Mobile apps like Robinhood and SoFi cater to small investors, even allowing fractional shares to be bought.

Education Requirements for Stock Brokers

Stockbrokers usually require a bachelor’s degree in finance or business administration. A solid understanding of financial laws and regulations, accounting methods, principles of economics and currency, financial planning and financial forecasting are all very useful for working in this field.

Global certificates are also gaining popularity as a signal of legitimacy and financial acumen. Examples include Certified Financial Planner (CFP) and Chartered Financial Analyst (CFA) designations.

Most successful stockbrokers have excellent interpersonal skills and the ability to maintain strong sales relationships in addition to market knowledge and investment skills.

Licensing Requirements for Stock Brokers

In the United States, registered brokers must hold a FINRA Series 7 and Series 63 or 66 license and be sponsored by a registered investment firm. Floor brokers in the United States must also be members of the stock exchange where they work.

In Canada, potential stockbrokers should be currently employed by a brokerage firm and must complete the Canadian Securities Course (CSC), the Conduct and Practice Handbook (CPH), and the 90-day Investment Adviser Training Program (IATP).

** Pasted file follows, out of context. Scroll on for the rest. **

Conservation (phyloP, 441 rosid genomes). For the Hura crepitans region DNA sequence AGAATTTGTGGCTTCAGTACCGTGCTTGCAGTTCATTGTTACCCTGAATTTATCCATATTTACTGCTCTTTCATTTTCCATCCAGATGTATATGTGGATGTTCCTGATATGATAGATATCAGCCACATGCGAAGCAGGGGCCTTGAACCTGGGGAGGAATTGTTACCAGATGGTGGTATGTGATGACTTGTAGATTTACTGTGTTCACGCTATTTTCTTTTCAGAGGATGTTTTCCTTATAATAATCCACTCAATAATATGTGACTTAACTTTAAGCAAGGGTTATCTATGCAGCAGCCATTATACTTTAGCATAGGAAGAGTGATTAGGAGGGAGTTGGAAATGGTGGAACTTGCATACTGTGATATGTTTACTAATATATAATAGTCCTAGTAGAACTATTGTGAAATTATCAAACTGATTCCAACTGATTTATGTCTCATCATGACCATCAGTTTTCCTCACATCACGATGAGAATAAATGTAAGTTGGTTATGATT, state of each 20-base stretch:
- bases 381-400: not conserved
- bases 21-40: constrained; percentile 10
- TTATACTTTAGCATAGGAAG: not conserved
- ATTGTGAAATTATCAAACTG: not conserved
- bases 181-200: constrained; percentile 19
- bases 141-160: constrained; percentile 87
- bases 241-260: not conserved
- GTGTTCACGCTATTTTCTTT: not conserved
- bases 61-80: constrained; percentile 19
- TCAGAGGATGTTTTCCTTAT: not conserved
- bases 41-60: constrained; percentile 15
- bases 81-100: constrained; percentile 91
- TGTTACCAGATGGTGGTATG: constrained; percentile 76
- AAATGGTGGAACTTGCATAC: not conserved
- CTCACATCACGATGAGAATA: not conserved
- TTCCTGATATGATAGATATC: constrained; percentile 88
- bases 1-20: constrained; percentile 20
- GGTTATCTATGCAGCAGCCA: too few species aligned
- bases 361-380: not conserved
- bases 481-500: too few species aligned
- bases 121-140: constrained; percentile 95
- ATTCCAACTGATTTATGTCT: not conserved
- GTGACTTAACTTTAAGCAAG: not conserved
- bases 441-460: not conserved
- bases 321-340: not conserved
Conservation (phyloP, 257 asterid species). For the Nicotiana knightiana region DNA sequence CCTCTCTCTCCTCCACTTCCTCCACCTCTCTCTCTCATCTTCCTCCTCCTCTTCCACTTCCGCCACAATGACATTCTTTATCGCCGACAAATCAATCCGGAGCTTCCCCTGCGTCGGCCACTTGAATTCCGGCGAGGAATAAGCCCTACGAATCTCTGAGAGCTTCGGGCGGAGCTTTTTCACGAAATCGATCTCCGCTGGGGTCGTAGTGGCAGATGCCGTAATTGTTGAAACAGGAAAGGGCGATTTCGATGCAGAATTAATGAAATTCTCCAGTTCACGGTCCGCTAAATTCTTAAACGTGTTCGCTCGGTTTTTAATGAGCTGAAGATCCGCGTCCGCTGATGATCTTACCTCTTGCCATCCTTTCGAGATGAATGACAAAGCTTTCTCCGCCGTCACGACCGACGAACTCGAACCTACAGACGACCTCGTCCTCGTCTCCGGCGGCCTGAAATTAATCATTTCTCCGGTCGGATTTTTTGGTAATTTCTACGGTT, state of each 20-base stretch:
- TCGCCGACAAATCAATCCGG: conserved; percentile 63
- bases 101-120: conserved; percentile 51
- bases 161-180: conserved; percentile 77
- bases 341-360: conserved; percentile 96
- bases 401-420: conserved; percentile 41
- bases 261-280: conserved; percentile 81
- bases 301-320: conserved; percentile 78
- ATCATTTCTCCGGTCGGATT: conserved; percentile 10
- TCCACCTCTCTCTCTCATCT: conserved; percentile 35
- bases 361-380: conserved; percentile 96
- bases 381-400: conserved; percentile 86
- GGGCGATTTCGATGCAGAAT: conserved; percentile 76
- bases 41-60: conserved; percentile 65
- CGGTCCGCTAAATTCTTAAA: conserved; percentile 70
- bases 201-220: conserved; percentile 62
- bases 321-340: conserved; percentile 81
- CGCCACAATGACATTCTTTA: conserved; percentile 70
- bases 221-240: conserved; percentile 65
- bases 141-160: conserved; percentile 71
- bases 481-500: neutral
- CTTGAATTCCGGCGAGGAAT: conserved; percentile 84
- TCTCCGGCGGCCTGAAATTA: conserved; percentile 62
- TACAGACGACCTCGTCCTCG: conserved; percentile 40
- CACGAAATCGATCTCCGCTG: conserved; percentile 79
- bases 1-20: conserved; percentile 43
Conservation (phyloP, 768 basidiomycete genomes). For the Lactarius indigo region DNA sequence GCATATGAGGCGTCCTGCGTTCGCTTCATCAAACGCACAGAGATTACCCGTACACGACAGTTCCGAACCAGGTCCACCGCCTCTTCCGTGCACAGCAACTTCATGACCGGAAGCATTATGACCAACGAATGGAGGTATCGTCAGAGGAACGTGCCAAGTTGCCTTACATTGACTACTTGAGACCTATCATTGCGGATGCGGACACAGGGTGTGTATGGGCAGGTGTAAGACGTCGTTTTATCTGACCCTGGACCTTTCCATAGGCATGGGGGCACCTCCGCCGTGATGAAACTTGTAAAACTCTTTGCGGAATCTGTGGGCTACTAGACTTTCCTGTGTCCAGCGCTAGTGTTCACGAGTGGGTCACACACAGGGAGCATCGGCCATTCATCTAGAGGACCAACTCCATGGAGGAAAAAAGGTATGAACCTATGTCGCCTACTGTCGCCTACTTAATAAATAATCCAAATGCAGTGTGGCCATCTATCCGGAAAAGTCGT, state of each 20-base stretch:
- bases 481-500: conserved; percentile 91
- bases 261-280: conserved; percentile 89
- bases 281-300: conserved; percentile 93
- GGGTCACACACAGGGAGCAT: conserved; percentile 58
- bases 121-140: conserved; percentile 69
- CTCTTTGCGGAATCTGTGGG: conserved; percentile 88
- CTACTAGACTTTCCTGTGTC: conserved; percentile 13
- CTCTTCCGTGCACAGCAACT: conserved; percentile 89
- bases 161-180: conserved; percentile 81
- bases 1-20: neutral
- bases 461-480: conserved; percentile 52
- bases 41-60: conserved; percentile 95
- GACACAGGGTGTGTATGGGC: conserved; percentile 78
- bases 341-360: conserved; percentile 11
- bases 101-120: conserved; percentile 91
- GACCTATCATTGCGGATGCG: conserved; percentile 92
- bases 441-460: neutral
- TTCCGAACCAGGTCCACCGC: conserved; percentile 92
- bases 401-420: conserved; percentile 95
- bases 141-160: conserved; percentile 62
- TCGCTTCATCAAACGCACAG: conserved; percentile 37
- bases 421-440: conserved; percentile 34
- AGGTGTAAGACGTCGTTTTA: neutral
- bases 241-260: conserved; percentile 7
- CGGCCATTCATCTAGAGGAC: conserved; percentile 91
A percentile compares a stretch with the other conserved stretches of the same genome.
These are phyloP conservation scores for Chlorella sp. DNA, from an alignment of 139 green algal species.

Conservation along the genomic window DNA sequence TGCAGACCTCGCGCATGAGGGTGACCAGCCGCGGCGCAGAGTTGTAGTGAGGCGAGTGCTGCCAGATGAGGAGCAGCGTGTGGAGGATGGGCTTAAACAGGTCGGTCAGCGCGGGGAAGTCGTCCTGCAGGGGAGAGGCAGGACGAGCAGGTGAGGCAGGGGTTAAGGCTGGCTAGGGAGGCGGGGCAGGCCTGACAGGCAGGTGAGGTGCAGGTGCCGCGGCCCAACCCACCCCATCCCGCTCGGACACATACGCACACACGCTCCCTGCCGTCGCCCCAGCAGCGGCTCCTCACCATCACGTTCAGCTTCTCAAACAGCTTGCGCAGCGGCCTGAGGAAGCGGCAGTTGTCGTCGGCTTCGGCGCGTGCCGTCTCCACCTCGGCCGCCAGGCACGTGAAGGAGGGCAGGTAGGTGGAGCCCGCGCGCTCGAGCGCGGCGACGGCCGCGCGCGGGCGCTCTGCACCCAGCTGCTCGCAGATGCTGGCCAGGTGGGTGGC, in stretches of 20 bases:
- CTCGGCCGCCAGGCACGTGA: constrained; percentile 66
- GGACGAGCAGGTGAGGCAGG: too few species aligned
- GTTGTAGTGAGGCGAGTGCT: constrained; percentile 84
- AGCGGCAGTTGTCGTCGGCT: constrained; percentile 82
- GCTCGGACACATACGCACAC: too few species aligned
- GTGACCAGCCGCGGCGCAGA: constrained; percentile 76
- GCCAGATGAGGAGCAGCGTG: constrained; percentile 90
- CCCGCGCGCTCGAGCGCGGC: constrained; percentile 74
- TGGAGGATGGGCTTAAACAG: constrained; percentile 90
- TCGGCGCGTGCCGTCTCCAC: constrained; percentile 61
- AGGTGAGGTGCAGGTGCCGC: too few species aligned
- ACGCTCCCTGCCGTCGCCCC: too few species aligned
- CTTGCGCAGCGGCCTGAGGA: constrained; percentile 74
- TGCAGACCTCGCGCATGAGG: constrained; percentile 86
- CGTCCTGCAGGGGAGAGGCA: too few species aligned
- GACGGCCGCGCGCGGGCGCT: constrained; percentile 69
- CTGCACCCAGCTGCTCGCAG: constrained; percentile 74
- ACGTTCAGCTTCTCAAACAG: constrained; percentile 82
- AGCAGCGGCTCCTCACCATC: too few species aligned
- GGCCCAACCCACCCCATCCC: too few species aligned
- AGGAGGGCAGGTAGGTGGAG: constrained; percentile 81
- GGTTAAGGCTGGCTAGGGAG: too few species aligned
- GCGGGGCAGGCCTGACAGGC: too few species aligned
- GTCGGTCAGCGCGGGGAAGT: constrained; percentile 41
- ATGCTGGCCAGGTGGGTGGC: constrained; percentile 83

In Hong Kong, applicants must work for a licensed brokerage firm and pass three examinations by the Hong Kong Securities Institute (HKSI). Those who pass the exam still have to be approved by the financial regulator to be granted a license.

In Singapore, becoming a trade representative requires passing four exams administered by the School of Banking and Finance, namely Modules 1A, 5, 6 and 6A. Licensed by the Monetary Authority of Singapore (MAS) and Singapore Exchange (SGX).

In the UK, stockbroking is strictly regulated and brokers must be licensed by the Financial Conduct Authority (FCA). The exact qualifications depend on the specific duties required by the broker and employer.

Each country has its own certification requirements for stockbrokers.

What does a stockbroker do?

A stockbroker acts as an intermediary between the market (such as an exchange) and the investing public. Brokers take orders from clients and try to fulfill them at the best price. In return, they earn fees called commissions. Today, many stockbrokers have transformed into financial advisors or planners, as online brokerage platforms allow users to enter their own orders via the web or mobile applications.

What is the difference between a discount and a full-service broker?

Traditionally, discount brokers would only buy and sell on behalf of clients, whereas full-service brokers would provide a wider range of financial services such as research, advice, portfolio management, and more. Today, with online brokers cutting commissions to zero, discount brokers stand out by offering research and other services in addition to pure execution.

How Much Do Stock Brokers Make?

The median salary for stockbrokers in 2020 is $60,644, with an average range of $40,000 to $123,000.